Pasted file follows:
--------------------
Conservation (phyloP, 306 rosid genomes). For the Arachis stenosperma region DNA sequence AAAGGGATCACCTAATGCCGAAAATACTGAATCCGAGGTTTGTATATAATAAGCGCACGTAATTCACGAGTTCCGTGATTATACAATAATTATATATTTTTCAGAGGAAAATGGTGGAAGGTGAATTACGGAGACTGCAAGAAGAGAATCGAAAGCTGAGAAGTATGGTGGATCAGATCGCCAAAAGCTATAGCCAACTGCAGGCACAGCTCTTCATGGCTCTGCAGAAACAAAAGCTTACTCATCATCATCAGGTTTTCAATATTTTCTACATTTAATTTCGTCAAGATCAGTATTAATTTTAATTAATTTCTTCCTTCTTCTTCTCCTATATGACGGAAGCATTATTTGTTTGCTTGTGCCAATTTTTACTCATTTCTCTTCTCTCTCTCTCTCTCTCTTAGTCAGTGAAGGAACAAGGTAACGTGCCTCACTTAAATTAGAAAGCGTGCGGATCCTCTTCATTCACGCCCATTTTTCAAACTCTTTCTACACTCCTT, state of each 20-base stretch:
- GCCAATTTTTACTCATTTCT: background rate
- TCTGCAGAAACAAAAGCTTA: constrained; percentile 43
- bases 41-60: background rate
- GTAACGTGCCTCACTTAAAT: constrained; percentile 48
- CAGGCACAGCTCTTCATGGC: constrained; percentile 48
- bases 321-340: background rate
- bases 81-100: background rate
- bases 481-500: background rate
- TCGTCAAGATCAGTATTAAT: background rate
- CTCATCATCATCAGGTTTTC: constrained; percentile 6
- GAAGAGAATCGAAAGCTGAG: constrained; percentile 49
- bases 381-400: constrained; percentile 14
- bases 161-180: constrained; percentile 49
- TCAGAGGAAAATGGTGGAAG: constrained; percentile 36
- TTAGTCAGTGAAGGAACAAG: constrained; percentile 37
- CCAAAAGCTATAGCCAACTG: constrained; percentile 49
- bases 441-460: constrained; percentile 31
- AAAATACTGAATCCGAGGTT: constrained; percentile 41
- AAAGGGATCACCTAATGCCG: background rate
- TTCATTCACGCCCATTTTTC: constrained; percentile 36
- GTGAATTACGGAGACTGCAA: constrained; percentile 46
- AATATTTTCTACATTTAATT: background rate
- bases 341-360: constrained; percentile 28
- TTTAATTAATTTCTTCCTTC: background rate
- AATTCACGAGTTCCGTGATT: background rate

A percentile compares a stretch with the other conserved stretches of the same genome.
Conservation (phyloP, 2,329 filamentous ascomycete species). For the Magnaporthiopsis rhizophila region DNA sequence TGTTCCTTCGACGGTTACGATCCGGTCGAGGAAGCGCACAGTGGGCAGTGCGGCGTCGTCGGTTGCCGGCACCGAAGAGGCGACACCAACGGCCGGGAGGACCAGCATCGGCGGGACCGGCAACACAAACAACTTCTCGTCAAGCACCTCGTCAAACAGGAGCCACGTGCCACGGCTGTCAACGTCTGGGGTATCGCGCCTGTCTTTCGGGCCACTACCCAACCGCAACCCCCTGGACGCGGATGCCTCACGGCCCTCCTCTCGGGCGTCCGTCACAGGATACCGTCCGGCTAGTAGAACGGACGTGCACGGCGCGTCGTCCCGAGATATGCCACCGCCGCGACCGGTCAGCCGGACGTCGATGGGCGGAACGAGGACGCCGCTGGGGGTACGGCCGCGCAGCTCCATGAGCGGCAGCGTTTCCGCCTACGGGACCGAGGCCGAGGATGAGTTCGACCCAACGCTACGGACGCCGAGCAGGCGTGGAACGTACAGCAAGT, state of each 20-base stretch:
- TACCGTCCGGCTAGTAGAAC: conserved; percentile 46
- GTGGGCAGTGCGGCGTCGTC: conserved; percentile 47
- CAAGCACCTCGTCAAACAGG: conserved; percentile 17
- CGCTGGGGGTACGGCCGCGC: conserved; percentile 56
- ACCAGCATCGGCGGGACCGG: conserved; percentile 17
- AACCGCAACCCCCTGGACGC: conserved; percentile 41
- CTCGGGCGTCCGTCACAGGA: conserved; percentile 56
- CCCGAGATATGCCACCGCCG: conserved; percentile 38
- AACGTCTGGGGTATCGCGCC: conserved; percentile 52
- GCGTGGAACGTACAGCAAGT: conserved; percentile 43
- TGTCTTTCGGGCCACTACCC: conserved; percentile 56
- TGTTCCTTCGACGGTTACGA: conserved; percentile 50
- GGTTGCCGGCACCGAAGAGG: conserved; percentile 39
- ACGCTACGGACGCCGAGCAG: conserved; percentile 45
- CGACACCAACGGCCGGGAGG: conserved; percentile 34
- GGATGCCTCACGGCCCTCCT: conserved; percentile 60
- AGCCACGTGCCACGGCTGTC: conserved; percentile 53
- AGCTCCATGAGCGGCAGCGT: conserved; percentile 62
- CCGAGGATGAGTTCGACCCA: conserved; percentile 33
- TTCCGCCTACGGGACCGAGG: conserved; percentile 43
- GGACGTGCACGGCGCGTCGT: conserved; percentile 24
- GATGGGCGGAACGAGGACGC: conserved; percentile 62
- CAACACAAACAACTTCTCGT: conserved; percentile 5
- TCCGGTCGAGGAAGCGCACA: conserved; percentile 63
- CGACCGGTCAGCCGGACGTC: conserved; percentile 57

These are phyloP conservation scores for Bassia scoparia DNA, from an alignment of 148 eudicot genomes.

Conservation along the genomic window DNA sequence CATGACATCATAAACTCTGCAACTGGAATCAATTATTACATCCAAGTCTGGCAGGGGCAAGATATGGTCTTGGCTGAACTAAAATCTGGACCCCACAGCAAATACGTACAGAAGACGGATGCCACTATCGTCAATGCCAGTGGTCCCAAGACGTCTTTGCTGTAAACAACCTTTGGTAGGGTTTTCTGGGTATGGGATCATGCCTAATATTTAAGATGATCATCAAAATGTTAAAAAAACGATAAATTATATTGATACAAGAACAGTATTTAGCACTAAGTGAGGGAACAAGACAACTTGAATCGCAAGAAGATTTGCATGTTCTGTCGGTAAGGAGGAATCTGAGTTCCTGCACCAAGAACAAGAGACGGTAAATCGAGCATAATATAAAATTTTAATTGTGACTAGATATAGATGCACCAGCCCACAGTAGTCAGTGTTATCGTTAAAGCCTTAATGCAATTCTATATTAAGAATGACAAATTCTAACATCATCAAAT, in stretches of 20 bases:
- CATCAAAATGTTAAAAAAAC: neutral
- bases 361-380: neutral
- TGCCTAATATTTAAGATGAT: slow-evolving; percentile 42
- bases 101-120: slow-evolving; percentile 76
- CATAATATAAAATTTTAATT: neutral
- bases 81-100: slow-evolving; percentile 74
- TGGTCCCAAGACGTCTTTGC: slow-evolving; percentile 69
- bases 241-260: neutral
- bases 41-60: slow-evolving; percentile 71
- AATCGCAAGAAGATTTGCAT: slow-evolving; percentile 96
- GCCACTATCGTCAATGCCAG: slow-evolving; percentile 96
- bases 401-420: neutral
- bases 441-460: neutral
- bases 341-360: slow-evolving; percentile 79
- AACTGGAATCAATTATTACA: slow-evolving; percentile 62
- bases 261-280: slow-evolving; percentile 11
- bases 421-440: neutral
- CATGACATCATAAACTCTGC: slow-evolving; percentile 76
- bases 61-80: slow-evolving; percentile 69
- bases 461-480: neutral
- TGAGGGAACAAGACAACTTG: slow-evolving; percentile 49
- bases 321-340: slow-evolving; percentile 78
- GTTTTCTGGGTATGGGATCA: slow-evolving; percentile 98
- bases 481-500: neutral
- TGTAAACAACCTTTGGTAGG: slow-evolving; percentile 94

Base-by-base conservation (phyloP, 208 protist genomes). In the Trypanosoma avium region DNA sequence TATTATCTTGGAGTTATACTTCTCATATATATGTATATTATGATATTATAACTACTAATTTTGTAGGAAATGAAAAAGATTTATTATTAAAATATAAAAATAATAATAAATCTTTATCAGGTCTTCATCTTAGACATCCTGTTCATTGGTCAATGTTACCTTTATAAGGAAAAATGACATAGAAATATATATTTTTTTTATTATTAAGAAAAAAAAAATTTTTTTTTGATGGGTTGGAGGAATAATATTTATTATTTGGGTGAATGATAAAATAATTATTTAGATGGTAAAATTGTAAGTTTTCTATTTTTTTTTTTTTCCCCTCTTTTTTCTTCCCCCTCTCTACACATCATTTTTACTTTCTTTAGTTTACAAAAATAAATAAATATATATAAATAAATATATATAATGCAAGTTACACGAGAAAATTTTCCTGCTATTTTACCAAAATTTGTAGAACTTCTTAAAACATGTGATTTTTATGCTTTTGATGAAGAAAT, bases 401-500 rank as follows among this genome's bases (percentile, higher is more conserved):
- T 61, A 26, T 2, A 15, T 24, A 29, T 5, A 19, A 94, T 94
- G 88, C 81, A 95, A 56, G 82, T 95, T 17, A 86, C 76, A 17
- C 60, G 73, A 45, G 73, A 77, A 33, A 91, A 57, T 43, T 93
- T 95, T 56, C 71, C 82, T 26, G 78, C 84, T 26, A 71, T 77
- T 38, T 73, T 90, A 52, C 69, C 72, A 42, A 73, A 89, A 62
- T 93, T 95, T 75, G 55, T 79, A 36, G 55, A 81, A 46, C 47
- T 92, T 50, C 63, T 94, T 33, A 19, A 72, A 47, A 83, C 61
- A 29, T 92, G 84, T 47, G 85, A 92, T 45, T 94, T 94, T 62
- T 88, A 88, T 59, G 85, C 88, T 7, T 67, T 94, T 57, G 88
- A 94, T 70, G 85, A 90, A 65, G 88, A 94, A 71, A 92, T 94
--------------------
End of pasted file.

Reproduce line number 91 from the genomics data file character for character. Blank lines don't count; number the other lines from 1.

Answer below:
- A 94, T 70, G 85, A 90, A 65, G 88, A 94, A 71, A 92, T 94